Usually I just give them a look of disgust and horror and try to move
away as quickly as humanly possible, but I would love some clever
scripts to have on hand to let them know that:

1. I do not agree. At all.
2. That they are horrible and racist.
3. To get away from me.

This doesn’t happen often, but when it happens, it often takes me by
complete surprise. I realize this is a problem of privilege, but I am
concerned that my silence (even with the face of disgusted horror)
could be interpreted as agreement, and I never want to give that
impression.

Sincerely,
Not Your Friend, Racist Stranger

Keep it simple! “Wow, that’s really racist.”

Maybe throw in a “Not cool” or “Do you seriously believe that?” or “I beg your pardon?” depending on how much you want to engage.

The person will likely insist that they aren’t being racist, to which you say “Sure, whatever. Howabout: Don’t talk to me anymore.Chatty Racist, like Rape Joke Telling Bro, is looking for people who will be a willing audience for their crap, and if they can’t find that, they’ll settle for a silent-but-unwilling one and get off on making you uncomfortable but too scared or polite to speak up.

If you feel safe and able to do so, defeat them with total bluntness. It won’t change hearts and minds, but it will remove the sheen of plausible deniability or silent assent from what they do, and it will show the people the comments are meant to intimidate and marginalize that you have their backs.

Dear Captain Awkward,

I have a dilemma that I suspect is quite common, but I’m still running into mental roadblocks as to how to properly approach it. Background: I’m a lesbian and a big-eff Feminist working in a male-dominated field, in a male-dominated company. I’ve worked marketing, event planning and PR for rape crisis centres, and volunteer on rape crisis support lines. I know a lot about anti-oppression and actively work on acknowledging my privilege and on calling people out when they’re being oppressive asshats. Except that’s not what I want to do at work. At work, I wanna focus on my interesting tech stuff and not feel I have to educate my boss and coworkers on racism and why and how they’re being fucking offensive.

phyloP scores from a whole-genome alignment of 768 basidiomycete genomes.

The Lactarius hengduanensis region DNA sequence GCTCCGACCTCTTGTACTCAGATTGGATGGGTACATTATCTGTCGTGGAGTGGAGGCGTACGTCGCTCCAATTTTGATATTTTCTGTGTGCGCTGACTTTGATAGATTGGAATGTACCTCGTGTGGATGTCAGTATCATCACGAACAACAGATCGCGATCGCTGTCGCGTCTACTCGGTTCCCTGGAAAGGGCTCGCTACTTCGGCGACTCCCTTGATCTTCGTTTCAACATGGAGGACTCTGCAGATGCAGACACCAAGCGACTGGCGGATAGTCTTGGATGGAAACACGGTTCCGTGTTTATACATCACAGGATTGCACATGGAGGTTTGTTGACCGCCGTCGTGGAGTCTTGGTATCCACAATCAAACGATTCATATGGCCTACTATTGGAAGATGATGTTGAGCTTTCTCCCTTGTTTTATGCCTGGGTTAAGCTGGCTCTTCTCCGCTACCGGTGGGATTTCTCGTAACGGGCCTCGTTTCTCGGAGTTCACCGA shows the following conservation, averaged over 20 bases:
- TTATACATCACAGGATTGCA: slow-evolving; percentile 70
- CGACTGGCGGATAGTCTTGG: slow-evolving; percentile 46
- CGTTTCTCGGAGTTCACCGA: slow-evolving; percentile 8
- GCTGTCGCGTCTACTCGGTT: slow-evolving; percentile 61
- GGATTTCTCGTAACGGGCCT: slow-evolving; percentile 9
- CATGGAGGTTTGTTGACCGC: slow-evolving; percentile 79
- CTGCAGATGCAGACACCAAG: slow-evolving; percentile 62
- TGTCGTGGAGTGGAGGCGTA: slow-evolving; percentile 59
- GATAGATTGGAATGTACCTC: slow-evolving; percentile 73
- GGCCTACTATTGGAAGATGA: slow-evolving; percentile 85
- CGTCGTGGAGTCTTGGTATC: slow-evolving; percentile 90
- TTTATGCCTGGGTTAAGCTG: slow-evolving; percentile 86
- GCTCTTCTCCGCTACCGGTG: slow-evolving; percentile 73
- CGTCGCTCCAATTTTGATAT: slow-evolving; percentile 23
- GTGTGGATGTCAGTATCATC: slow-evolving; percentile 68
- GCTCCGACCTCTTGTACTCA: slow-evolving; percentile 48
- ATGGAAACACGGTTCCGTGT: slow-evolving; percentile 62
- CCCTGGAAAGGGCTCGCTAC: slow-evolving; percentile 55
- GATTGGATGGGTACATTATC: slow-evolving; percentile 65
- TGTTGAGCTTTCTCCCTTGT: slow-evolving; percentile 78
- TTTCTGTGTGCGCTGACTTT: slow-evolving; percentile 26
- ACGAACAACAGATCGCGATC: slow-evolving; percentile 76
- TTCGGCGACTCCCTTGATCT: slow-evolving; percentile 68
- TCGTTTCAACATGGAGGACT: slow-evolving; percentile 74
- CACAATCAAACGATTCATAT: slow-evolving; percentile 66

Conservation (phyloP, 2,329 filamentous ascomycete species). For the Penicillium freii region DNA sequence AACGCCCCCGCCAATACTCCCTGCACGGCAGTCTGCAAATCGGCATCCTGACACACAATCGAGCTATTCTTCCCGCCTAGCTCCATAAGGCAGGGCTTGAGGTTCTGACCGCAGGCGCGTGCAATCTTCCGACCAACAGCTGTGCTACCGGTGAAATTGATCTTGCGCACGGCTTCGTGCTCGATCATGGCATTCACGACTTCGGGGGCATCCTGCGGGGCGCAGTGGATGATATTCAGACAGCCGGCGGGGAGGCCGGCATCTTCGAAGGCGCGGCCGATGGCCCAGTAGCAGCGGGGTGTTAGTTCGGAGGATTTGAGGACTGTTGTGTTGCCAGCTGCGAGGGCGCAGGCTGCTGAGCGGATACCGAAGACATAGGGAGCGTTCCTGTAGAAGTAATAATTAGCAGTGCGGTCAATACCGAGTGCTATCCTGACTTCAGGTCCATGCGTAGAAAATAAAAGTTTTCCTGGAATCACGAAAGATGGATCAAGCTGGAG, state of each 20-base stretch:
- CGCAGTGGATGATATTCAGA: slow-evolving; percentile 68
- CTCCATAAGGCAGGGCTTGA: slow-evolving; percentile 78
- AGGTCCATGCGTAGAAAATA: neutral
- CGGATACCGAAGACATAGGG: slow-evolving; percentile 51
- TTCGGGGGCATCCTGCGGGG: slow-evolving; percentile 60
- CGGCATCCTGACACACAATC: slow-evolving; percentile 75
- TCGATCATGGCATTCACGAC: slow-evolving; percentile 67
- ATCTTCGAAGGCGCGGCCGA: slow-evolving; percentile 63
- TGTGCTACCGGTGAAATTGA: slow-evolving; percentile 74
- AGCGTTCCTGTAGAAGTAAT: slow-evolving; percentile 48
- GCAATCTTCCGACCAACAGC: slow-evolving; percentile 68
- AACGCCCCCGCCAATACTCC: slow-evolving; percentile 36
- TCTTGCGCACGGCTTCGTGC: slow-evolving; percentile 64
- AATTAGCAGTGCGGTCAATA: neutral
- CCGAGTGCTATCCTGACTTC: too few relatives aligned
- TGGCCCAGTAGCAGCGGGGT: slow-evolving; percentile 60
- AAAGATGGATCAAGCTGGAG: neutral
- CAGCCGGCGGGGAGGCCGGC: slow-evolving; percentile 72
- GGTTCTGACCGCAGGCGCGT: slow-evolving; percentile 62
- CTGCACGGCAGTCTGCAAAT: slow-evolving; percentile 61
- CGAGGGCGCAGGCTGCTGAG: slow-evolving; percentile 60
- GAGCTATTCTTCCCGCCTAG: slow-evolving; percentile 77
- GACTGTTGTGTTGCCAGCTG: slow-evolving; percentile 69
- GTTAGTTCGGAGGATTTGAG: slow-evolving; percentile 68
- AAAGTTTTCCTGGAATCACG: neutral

My boss is a young-ish, laid-back, former hippy who’s travelled all over the world and loves to talk and thinks he knows everything about everything. A nice enough guy, but these topics he brings up at work are raising my blood pressure. And it doesn’t help I have 3 male coworkers who fall easily into the conservative end of the spectrum, so I’ve got no backup there. The lot of them could talk until they run out of breath, not really caring if they have a lick of knowledge about the subject. I mostly keep my mouth shut when he brings up touchy subjects, because I cannot be bothered to try to get into convos with people who won’t change their minds, have no investment in the topic, and will keep talking until I give up bc I’ve got other shit to do and my face is red and I just want them to STFU.

So, the question in all this, is how do I draft a nice, calm email to my boss about work-appropriate conversations and how his oft-racist verbal meanderings are contributing to a hostile workplace for me? I don’t wanna quit my job, I don’t want to go over his head to HR if I don’t have to, and I don’t want to be “the one who caused a scene” b.c., oh yeah, he’s also a huge gossip. Help?

Sincerely,

Damsel in de tech

Read More

Sam the Eagle weeping glitter tears

“I’m mostly weeping because this email forward is written in Papyrus.

Hi Captain Awkward,

I want to preface my email by saying that I really love my mom. I really do. We had a great relationship when I was growing up and we still do, for the most part. Generally she is an accepting, loving, level-headed person, albeit gullible at times.

She is a Christian and a Republican. There is nothing wrong with that. People are allowed to have their own political and religious views as they see fit, in my opinion. That’s part of being an adult. She knows I do not have the same views as her politically or religiously, though, and she claims to respect that.

However, she sends me these incredibly racist/anti-Obama/anti-Liberal/anti-Muslim/anti-poor person/anti-Mexican/anti-gay/etc. email forwards all of the time. Normally I try to ignore them because I don’t want to cause a rift in the family, but it’s gotten pretty unbearable. I have asked her several times to not send me emails of that nature and she always stops for a while, but then starts up again a few months later. For the record, she never mentions any of these emails when we talk on the phone or in person. It’s like she has a secretly hateful side or something.

If I were to advise someone else, I’d probably tell them to block emails or send a sharp reply, but I can’t seem to give myself the same advice. I only get to see my parents a few times per year (they live a few hundred miles away, but I have no car and I’m poor, so it’s hard to get down there to visit), so every bit of contact from them is like a gift to me and blocking would make me feel terrible. And like I said before, I don’t want to cause a rift in the family by starting a fight. 

But these hate-spewing emails make me sad; sad that there are such hate in the world, and sad that my own mother would spread it (and perhaps sad that my mother is not the loving angel I’ve made her out to be in my mind…). There have been several times where I’ve started an angry reply, only to stop myself and walk away.

With election season coming up, they’ve been coming again in a fairly steady flow. It’s gotten to the point where I get agitated if I see an email from my mom in my inbox. 

What would you advise I do about this? Block her email? Ignore the emails? Delete them? Refute them with facts? Remind her that she’s supposed to “love thy neighbor”? Something else?

Thanks in advance,
Beth

Read More